Increased activity at known missile storage sites in Syria

Western diplomatic sources contacted for this story say that increased activity has been detected at Syrian military bases where Scud missiles are stored, including the movement of rockets, the construction of new underground bunkers and the expansion of existing facilities. The diplomatic sources assess that the activity is a sign that the Assad regime is attempting to safeguard its ballistic missiles to prevent them falling into the hands of the armed opposition.

The hills on either side of the highway linking Damascus to Homs contain numerous underground military bases. Some of them, such as those near Adra, Dumayr, and between Al Qastal and An Nasrriyah, are widely believed by military analysts to be missile storage and launch sites. The protected entrances to the underground tunnels are clearly visible on satellite images carried by the Google Earth portal. Another underground facility appears to be under construction six miles south west of Al Qastal, with at least six new tunnel entrances. (See map, top left.)

Still, even if Hezbollah has acquired Scud missiles, the organization has not fired a shot at Israel in six years and analysts believe it does not seek a renewed confrontation at the present time. That restraint does not necessarily apply to Al Qaeda, however.

How likely that Al Qaeda will obtain chemical weapons?

The main concern in the West is that Al Qaeda-affiliated groups fighting in Syria will attempt to obtain chemical agents from Syrian stockpiles.

Al Qaeda has been seeking chemical and biological weapons since at least the late 1990s. Documents seized by US troops in Afghanistan in 2001 indicated that Al Qaeda was working on acquiring weapons of mass destruction, possibly attempting to weaponize biological agents. In 2009, a British tabloid reported that an Al Qaeda group in Algeria was forced to abandon a training camp after experiments to weaponize bubonic plague led to the deaths of 40 militants.

Anwar al-Awlaki, a prominent Al Qaeda ideologue who was killed last September in a drone missile strike in Yemen, was posthumously quoted in a recent edition of Al Qaeda's English-language Inspire magazine as condoning the use of chemical and biological weapons.

"The use of poisons or chemical and biological weapons against population centers is allowed and strongly recommended due to its great effect on the enemy," Mr. Awlaki was quoted as saying.

The extent of Al Qaeda penetration into Syria is unclear, although there are indications that elements of the armed opposition – Arab volunteers and Sunni Syrians alike – are becoming radicalized and adopting distinct religious and Islamist rhetoric, with many hailing the campaign to unseat the Assad regime as a "jihad."

Analysts say that some chemical agents, such as mustard gas, or biological agents, such as the causative agent for anthrax, are relatively robust and therefore potentially easier to weaponize by nonspecialist militants.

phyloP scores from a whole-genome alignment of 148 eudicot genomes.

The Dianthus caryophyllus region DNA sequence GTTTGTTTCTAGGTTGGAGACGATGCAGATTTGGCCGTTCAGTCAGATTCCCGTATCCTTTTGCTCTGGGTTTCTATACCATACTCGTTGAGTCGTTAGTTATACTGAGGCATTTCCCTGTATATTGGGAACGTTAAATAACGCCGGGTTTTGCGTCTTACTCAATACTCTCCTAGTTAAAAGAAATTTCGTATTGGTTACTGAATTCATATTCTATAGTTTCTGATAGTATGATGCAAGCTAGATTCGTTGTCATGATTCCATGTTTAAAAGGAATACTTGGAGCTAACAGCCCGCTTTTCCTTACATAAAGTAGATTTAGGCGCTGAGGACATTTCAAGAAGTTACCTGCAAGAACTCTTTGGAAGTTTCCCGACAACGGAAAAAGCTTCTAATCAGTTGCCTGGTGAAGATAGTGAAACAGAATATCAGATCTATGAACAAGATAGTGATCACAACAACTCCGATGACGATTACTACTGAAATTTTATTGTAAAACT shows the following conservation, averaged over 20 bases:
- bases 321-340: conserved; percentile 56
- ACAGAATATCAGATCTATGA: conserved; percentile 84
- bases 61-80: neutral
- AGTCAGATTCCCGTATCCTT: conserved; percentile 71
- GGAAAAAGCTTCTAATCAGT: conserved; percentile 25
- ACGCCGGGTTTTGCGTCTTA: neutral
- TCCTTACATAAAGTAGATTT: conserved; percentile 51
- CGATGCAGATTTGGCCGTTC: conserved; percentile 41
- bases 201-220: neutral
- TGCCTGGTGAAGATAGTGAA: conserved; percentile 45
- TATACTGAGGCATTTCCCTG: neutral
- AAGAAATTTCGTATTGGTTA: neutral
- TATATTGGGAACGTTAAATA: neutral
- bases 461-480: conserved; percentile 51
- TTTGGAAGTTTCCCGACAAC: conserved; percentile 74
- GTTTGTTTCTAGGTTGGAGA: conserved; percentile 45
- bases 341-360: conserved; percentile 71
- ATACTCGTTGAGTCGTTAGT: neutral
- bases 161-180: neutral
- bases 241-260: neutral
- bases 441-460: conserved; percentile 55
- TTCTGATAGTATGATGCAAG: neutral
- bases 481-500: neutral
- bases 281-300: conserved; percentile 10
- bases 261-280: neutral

"Violent nonstate actors could come across weaponized artillery shells and through trial and error, and probably some unnecessary deaths through handling the agents, they could figure out enough to be able to use certain agents in ways that could cause great harm," says Mr. Blair of FAS. He added that a "wild card" in such a scenario is a Syrian military chemical/biological warfare expert selling his expertise to militants to facilitate exploiting the agents for attacks against civilian targets.

Few good options for West

There are few good options facing the West in preventing chemical weapons falling into the hands of Al Qaeda-linked groups. In February, CNN cited a Pentagon report as estimating that it could take 75,000 troops to secure Syria's chemical weapons arsenal, an undertaking that meets with little enthusiasm in the West. Assuming that all the storage facilities can be identified in the first place, an alternative option of preemptive air strikes also carries dangers given Syria's extensive array of anti-aircraft missile systems.

“Air strikes against chemical weapons facilities means you first have to take out the Syrian air defense network. It would require a full coalition for something of this scale and will be very difficult," says a senior European military officer.

The proliferation threat is not limited to chemical and biological agents and ballistic missiles. The US mounted an intensive program in Libya last year to prevent the spread of MANPADS – portable shoulder-fired anti-aircraft missile systems which could be used by militants to shoot down passenger jets. Syria has a large number of Russian MANPADs that are equally vulnerable to proliferation.

"If the Syrian government collapses, there is a risk that Syrian weapons would flow into volatile regions like Lebanon, Turkey, and Kurdistan," says Pieter Wezeman, senior researcher of the arms transfers program at the Stockholm International Peace Research Institute in Sweden. "The situation in these countries is very different from North Africa [and the Libya case]... Still it would be good if the international community prepares itself in advance and not afterward as in the case of Libya."

Ultimately, however, given Western reluctance to mount a full-scale invasion of Syria to secure WMDs and prevent weapons proliferation, it is almost certain that some armaments including chemical or biological agents will be lost, analysts say.

"Even in the most spectacular definitions of success, I would find it very hard to believe that when an inventory is finally able to take place that some of the agents had not gone missing," says Mr. Blair.